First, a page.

He's the general manager of All American Car Wash, a business that would have to find another water source to stay in business if lakes Kickapoo and Arrowhead hit a combined 20% capacity.
"It's kind of frustrating," Cadotte says. "We've had great weather this week, wonderful, and our lake levels are, for the most part, steady. We're a little bit up on Lake Arrowhead, a little bit down on Lake Kickapoo. You'd hope to see in a week like this our levels go up, but unfortunately, I think the rain has missed our watershed a bit. Great for the yards, but not so good for our lake levels."
As Cadotte watches the lake levels fluctuate, he and other members of the All American team continue to look for outside water sources.
One option they're mulling: hauling in well water.
"The water isn't really expensive, certainly we're not using the community resources when we do that, but there's still an expense, a great expense: One, setting up the tanks to do it, plumbing it into your systems, and then the diesel fuel to get it here," Cadotte says.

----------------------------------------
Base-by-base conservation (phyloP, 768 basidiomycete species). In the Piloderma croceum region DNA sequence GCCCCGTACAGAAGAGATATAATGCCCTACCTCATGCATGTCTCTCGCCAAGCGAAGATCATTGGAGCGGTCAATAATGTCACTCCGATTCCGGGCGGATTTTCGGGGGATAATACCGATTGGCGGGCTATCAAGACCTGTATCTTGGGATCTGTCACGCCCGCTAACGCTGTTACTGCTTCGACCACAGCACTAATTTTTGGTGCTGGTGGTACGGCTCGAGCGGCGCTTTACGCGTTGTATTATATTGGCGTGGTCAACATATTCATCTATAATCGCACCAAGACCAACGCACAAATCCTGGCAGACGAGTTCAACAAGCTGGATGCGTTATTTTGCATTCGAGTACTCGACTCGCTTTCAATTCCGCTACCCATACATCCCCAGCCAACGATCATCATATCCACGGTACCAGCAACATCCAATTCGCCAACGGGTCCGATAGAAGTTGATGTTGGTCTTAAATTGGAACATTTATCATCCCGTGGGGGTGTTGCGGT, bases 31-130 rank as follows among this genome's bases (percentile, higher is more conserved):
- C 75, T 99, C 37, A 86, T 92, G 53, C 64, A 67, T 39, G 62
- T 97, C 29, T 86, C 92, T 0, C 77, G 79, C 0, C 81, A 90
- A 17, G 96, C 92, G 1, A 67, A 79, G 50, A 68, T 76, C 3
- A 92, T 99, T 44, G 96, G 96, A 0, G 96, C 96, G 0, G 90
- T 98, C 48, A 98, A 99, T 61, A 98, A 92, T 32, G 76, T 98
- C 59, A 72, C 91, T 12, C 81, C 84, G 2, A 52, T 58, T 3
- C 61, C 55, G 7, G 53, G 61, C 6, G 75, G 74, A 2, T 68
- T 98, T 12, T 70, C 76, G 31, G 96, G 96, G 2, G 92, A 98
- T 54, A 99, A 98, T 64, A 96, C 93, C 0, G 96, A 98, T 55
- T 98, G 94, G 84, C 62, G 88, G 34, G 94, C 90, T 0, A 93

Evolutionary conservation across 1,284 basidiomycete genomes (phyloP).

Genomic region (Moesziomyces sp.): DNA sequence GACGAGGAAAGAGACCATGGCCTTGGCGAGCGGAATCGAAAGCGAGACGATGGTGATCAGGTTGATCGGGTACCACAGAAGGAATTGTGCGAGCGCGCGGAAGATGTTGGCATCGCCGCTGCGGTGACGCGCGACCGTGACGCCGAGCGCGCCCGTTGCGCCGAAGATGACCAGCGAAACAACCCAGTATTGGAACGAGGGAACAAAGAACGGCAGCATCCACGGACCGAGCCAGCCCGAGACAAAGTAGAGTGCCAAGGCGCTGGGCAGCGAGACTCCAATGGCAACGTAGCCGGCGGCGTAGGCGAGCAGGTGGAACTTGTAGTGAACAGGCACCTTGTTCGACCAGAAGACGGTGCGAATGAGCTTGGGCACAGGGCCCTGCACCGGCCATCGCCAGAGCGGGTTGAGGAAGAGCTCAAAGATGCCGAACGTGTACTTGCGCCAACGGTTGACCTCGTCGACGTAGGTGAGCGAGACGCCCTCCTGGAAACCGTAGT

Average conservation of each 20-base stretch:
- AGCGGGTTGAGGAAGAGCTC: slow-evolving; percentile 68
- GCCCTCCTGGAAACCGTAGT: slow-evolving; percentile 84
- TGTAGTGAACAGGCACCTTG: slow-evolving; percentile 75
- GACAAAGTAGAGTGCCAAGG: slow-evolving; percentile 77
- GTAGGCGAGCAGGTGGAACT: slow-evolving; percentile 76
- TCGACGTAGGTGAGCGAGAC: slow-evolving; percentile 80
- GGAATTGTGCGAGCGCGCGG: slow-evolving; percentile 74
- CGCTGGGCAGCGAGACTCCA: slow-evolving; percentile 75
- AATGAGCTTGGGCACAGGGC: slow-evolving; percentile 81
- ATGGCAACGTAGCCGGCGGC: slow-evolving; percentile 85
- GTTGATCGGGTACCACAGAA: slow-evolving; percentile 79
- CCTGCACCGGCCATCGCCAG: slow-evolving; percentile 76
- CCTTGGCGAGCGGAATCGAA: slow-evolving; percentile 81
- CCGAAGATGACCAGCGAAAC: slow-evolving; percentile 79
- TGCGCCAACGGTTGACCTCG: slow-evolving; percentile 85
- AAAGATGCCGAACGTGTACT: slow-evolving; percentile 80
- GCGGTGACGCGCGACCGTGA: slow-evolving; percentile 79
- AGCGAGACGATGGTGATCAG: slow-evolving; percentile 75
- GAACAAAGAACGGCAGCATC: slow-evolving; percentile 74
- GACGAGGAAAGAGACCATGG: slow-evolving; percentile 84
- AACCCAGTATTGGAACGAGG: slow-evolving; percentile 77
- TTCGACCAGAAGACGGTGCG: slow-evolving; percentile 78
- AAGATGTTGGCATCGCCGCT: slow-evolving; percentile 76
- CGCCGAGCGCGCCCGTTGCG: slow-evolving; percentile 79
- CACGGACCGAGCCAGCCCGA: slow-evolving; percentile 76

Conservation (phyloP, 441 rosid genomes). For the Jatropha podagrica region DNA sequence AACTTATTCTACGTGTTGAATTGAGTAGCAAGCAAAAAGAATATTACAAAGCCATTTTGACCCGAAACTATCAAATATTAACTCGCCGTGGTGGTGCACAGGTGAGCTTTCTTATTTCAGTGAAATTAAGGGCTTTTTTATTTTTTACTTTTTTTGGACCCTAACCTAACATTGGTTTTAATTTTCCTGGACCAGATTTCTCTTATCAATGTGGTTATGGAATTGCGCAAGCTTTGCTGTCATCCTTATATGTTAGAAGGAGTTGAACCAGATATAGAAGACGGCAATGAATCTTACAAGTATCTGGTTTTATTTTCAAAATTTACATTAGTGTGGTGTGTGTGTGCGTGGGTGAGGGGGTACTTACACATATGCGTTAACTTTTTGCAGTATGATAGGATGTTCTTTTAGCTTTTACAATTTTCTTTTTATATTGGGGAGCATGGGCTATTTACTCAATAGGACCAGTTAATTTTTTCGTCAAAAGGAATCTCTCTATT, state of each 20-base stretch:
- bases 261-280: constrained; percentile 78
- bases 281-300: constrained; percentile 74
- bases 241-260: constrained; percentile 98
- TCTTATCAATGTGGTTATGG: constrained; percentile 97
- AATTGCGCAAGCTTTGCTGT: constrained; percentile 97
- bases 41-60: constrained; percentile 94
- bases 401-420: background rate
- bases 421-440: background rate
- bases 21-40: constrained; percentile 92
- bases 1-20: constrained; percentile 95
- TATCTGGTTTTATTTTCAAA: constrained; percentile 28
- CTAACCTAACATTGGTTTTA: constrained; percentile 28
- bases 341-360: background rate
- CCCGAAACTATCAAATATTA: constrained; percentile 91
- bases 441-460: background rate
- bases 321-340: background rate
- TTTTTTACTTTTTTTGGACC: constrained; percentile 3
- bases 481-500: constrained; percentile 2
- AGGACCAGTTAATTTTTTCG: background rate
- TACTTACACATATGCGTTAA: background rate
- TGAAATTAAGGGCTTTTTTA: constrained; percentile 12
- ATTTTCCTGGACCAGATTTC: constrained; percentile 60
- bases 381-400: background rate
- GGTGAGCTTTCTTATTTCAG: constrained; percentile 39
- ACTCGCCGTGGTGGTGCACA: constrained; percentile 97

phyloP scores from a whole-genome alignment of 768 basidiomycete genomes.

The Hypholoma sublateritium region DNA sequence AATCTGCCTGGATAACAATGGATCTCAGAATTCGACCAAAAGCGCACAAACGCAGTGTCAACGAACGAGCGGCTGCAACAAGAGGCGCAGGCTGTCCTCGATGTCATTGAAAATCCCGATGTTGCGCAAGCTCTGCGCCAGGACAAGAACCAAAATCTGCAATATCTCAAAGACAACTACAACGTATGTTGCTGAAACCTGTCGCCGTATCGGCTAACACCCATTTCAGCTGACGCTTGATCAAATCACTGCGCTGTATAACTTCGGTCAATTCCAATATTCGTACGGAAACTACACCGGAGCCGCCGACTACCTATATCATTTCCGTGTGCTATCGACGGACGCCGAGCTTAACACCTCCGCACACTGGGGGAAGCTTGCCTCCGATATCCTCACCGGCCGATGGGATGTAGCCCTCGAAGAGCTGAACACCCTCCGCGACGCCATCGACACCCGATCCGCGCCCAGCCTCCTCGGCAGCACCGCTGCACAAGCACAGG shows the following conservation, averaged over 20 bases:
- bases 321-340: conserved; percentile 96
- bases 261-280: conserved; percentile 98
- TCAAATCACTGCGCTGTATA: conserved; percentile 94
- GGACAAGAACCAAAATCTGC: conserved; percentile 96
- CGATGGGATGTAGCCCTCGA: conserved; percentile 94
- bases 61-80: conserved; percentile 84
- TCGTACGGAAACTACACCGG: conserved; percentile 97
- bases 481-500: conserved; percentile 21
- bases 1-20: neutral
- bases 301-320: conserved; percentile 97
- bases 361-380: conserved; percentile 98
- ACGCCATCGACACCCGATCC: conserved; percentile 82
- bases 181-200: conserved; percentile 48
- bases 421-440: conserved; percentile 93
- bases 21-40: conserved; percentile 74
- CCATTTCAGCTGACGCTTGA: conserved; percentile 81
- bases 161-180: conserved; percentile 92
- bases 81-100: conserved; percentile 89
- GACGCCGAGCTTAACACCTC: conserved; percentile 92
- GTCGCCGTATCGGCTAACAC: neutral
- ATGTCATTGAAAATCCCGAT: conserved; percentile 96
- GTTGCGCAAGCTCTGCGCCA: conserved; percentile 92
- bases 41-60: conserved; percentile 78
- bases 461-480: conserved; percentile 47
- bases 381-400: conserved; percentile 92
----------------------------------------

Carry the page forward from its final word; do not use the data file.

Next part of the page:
He says the company hopes to nail down an outside water source soon, and finalize their drought contingency plan regardless if lake levels do reach 20 percent.
Just a reminder, when stage five water restrictions started in Wichita Falls back in May, car washes were forced to close down two days each week: Sundays and Mondays.
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